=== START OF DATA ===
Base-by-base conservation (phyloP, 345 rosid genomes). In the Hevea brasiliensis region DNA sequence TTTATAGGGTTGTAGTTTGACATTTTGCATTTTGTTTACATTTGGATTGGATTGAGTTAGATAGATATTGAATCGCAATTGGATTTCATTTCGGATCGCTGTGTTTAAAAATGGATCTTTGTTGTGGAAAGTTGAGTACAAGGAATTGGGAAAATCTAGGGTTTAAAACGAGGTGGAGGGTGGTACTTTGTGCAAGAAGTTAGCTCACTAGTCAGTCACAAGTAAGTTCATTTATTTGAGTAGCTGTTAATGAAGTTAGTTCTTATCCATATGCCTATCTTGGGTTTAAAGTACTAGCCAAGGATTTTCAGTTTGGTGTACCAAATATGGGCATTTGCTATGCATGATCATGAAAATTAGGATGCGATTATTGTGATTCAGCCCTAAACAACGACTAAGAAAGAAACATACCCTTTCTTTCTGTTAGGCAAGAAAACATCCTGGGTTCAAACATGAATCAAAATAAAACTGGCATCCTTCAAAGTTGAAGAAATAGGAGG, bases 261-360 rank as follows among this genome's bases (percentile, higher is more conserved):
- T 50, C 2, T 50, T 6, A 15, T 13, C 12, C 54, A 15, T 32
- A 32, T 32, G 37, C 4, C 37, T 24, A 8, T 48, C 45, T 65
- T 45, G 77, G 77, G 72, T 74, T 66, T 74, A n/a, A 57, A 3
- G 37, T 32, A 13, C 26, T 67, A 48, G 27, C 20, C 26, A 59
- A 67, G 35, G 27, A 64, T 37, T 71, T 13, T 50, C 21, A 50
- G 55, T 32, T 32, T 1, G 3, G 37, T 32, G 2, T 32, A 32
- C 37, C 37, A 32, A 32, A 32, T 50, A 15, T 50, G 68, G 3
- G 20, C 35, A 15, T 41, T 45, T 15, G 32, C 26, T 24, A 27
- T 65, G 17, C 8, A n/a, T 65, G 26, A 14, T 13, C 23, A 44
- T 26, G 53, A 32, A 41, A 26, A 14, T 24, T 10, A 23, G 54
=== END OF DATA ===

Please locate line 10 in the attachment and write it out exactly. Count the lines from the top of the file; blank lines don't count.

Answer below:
- T 65, G 17, C 8, A n/a, T 65, G 26, A 14, T 13, C 23, A 44